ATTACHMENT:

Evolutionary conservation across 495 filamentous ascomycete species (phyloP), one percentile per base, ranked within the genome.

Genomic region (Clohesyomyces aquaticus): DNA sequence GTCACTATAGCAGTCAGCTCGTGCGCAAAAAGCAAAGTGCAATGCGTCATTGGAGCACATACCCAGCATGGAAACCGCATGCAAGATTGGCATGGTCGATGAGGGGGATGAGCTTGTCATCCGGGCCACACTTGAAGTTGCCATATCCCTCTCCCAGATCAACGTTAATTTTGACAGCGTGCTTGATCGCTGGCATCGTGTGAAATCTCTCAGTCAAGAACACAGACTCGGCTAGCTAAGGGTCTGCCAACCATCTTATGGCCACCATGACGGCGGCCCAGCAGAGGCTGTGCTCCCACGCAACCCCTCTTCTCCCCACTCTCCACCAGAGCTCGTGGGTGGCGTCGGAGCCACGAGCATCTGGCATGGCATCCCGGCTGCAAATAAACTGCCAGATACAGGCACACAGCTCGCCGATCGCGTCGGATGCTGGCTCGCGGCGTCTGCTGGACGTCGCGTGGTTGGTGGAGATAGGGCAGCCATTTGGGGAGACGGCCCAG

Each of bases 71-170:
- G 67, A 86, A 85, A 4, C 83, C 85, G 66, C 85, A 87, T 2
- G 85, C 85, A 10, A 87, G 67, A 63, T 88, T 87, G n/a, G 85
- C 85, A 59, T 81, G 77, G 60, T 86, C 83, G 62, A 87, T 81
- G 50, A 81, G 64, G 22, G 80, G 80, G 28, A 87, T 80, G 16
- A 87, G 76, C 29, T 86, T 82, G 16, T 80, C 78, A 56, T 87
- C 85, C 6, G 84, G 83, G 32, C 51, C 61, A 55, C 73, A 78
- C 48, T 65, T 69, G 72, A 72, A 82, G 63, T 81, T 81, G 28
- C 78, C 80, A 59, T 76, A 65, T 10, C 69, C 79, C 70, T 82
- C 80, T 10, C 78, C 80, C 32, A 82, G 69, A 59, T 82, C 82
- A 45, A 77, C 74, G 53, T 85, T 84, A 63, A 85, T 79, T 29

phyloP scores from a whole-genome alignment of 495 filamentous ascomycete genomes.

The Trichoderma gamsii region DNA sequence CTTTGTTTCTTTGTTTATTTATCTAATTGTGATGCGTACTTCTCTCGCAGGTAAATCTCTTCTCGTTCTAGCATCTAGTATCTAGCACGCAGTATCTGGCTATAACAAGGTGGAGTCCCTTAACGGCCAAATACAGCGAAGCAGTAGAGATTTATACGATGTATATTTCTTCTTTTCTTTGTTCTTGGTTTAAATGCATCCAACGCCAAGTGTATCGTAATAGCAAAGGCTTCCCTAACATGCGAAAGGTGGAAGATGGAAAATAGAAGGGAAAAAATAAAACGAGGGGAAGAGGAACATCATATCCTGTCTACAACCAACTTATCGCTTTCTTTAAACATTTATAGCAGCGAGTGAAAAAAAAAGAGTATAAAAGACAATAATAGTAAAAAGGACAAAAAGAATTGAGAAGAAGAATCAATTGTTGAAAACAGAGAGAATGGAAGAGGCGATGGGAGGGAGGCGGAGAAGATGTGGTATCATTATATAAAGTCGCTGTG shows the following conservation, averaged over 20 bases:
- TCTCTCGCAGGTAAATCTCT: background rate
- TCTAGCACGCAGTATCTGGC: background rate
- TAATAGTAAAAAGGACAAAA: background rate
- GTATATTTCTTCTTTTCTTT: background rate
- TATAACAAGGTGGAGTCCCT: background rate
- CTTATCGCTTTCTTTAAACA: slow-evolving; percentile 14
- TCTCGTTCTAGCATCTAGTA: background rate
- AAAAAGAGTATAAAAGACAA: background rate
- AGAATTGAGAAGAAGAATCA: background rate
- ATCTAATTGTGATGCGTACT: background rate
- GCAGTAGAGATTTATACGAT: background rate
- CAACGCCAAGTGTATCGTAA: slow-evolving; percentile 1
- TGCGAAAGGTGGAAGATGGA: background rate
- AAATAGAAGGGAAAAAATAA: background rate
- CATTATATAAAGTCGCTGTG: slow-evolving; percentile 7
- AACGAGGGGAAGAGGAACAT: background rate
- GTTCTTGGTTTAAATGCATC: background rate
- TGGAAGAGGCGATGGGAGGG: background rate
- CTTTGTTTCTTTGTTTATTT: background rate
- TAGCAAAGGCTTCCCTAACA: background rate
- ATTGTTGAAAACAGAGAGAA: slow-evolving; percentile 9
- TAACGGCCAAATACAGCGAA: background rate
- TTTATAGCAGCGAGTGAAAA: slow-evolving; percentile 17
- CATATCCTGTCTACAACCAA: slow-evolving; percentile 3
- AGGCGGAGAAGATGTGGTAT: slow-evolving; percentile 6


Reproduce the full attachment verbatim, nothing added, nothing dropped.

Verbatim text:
Evolutionary conservation across 495 filamentous ascomycete species (phyloP), one percentile per base, ranked within the genome.

Genomic region (Clohesyomyces aquaticus): DNA sequence GTCACTATAGCAGTCAGCTCGTGCGCAAAAAGCAAAGTGCAATGCGTCATTGGAGCACATACCCAGCATGGAAACCGCATGCAAGATTGGCATGGTCGATGAGGGGGATGAGCTTGTCATCCGGGCCACACTTGAAGTTGCCATATCCCTCTCCCAGATCAACGTTAATTTTGACAGCGTGCTTGATCGCTGGCATCGTGTGAAATCTCTCAGTCAAGAACACAGACTCGGCTAGCTAAGGGTCTGCCAACCATCTTATGGCCACCATGACGGCGGCCCAGCAGAGGCTGTGCTCCCACGCAACCCCTCTTCTCCCCACTCTCCACCAGAGCTCGTGGGTGGCGTCGGAGCCACGAGCATCTGGCATGGCATCCCGGCTGCAAATAAACTGCCAGATACAGGCACACAGCTCGCCGATCGCGTCGGATGCTGGCTCGCGGCGTCTGCTGGACGTCGCGTGGTTGGTGGAGATAGGGCAGCCATTTGGGGAGACGGCCCAG

Each of bases 71-170:
- G 67, A 86, A 85, A 4, C 83, C 85, G 66, C 85, A 87, T 2
- G 85, C 85, A 10, A 87, G 67, A 63, T 88, T 87, G n/a, G 85
- C 85, A 59, T 81, G 77, G 60, T 86, C 83, G 62, A 87, T 81
- G 50, A 81, G 64, G 22, G 80, G 80, G 28, A 87, T 80, G 16
- A 87, G 76, C 29, T 86, T 82, G 16, T 80, C 78, A 56, T 87
- C 85, C 6, G 84, G 83, G 32, C 51, C 61, A 55, C 73, A 78
- C 48, T 65, T 69, G 72, A 72, A 82, G 63, T 81, T 81, G 28
- C 78, C 80, A 59, T 76, A 65, T 10, C 69, C 79, C 70, T 82
- C 80, T 10, C 78, C 80, C 32, A 82, G 69, A 59, T 82, C 82
- A 45, A 77, C 74, G 53, T 85, T 84, A 63, A 85, T 79, T 29

phyloP scores from a whole-genome alignment of 495 filamentous ascomycete genomes.

The Trichoderma gamsii region DNA sequence CTTTGTTTCTTTGTTTATTTATCTAATTGTGATGCGTACTTCTCTCGCAGGTAAATCTCTTCTCGTTCTAGCATCTAGTATCTAGCACGCAGTATCTGGCTATAACAAGGTGGAGTCCCTTAACGGCCAAATACAGCGAAGCAGTAGAGATTTATACGATGTATATTTCTTCTTTTCTTTGTTCTTGGTTTAAATGCATCCAACGCCAAGTGTATCGTAATAGCAAAGGCTTCCCTAACATGCGAAAGGTGGAAGATGGAAAATAGAAGGGAAAAAATAAAACGAGGGGAAGAGGAACATCATATCCTGTCTACAACCAACTTATCGCTTTCTTTAAACATTTATAGCAGCGAGTGAAAAAAAAAGAGTATAAAAGACAATAATAGTAAAAAGGACAAAAAGAATTGAGAAGAAGAATCAATTGTTGAAAACAGAGAGAATGGAAGAGGCGATGGGAGGGAGGCGGAGAAGATGTGGTATCATTATATAAAGTCGCTGTG shows the following conservation, averaged over 20 bases:
- TCTCTCGCAGGTAAATCTCT: background rate
- TCTAGCACGCAGTATCTGGC: background rate
- TAATAGTAAAAAGGACAAAA: background rate
- GTATATTTCTTCTTTTCTTT: background rate
- TATAACAAGGTGGAGTCCCT: background rate
- CTTATCGCTTTCTTTAAACA: slow-evolving; percentile 14
- TCTCGTTCTAGCATCTAGTA: background rate
- AAAAAGAGTATAAAAGACAA: background rate
- AGAATTGAGAAGAAGAATCA: background rate
- ATCTAATTGTGATGCGTACT: background rate
- GCAGTAGAGATTTATACGAT: background rate
- CAACGCCAAGTGTATCGTAA: slow-evolving; percentile 1
- TGCGAAAGGTGGAAGATGGA: background rate
- AAATAGAAGGGAAAAAATAA: background rate
- CATTATATAAAGTCGCTGTG: slow-evolving; percentile 7
- AACGAGGGGAAGAGGAACAT: background rate
- GTTCTTGGTTTAAATGCATC: background rate
- TGGAAGAGGCGATGGGAGGG: background rate
- CTTTGTTTCTTTGTTTATTT: background rate
- TAGCAAAGGCTTCCCTAACA: background rate
- ATTGTTGAAAACAGAGAGAA: slow-evolving; percentile 9
- TAACGGCCAAATACAGCGAA: background rate
- TTTATAGCAGCGAGTGAAAA: slow-evolving; percentile 17
- CATATCCTGTCTACAACCAA: slow-evolving; percentile 3
- AGGCGGAGAAGATGTGGTAT: slow-evolving; percentile 6